It's 1934 and Gareth Jones (James Norton), journalist and foreign adviser to British prime minister Lloyd George, is trying to convince a room full of stuffed shirts with fancy government titles that Adolf Hitler is looking to wage war in Europe, to build a thousand-year Reich. Jones should know. Somewhat famous for having interviewed Der Führer, Jones also heard as much from Minister of Propaganda Joseph Goebbels' own mouth. The men in the room laugh at the sheer puerility of it. The Germans, after all, have their own problems. "Herr Hitler will soon learn that there is a great deal of difference between holding a rally and running a country."
Jones soon finds himself out of a job owing to budget cuts. It's the Depression, after all. But History will not let him go. Glued to a radio broadcast of Stalin crowing about the Soviet Unions achievements—"We did not have a tractor industry. Now we have one. We did not have an automobile industry. Now we have one. We did not have a tank industry. Now we have one"—Jones can't help but wonder where Stalin is getting all this money. After all, the ruble is worthless. "Meanwhile, the Soviets are having a spending spree."
Jones employs some double-talk to get a visa to go to Moscow, where he hopes to interview Josef Stalin, just as he did Hitler. Once there, Jones immediately seeks out Walter Duranty (Peter Sarsgaard), The New York Times' Man in Moscow, winner of the Pulitzer Prize for his reporting on the amazing strides the USSR has made in riding History to an egalitarian Utopia. Duranty informs Jones that his journalist friend, Paul Kleb, whom Jones had been hoping to hook up with, has been murdered in a robbery. Shaken but not stirred, Jones informs Duranty know that he is in Moscow for one reason: to interview Stalin and find out where he is getting the money to build on the scale that he is. "The numbers just don't add up."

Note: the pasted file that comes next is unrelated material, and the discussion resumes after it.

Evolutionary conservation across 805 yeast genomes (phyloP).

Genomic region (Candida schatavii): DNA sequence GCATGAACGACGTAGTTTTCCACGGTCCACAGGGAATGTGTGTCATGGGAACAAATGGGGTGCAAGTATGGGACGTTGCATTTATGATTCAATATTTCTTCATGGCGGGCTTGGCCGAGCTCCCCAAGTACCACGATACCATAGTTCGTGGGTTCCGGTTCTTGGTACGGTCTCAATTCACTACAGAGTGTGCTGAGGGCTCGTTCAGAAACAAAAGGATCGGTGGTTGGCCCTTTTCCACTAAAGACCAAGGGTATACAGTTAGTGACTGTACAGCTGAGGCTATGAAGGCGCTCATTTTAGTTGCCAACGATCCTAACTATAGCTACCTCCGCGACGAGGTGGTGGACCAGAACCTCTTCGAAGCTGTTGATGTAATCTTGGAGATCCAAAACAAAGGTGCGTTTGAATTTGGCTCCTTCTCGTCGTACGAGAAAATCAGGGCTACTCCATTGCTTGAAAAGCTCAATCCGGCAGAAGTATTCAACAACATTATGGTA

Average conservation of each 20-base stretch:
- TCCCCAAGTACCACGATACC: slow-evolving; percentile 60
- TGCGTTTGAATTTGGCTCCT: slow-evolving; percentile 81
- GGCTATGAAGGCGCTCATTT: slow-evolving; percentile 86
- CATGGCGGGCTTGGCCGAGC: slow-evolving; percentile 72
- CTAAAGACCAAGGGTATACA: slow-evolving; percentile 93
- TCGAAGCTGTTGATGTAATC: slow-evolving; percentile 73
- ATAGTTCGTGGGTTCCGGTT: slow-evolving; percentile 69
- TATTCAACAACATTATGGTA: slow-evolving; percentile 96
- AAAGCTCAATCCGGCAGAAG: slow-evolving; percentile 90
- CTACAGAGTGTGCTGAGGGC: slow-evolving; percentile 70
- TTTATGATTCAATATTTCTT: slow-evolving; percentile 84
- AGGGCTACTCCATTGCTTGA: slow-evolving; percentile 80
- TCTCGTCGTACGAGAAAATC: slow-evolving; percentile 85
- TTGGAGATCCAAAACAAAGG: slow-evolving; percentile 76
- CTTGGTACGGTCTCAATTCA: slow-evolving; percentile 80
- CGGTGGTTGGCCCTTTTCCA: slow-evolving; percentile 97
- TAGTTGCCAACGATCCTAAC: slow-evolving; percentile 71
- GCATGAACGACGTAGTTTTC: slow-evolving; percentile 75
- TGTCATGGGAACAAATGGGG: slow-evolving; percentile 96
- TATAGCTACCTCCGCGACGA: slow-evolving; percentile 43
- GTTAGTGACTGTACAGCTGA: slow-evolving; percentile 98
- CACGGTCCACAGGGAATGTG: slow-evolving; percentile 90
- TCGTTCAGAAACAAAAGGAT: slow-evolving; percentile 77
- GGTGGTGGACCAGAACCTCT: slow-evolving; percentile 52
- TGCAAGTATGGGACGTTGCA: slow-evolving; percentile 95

"Grain is Stalin's gold," Duranty lets slip.
Jones is confirmed in his suspicions that Kleb was murdered after he meets up with a German journalist, Ada Brooks (Vanessa Kirby), who knew Kleb. Brooks, while wary of Stalin, nevertheless sees the Soviet experiment as a great one, especially in relation to the havoc Hitler is wreaking in her homeland. It soon becomes clear to Jones that Ukraine is the story, that Ukraine is where Stalin is getting his "gold" and that Kleb found out and paid for this knowledge dearly.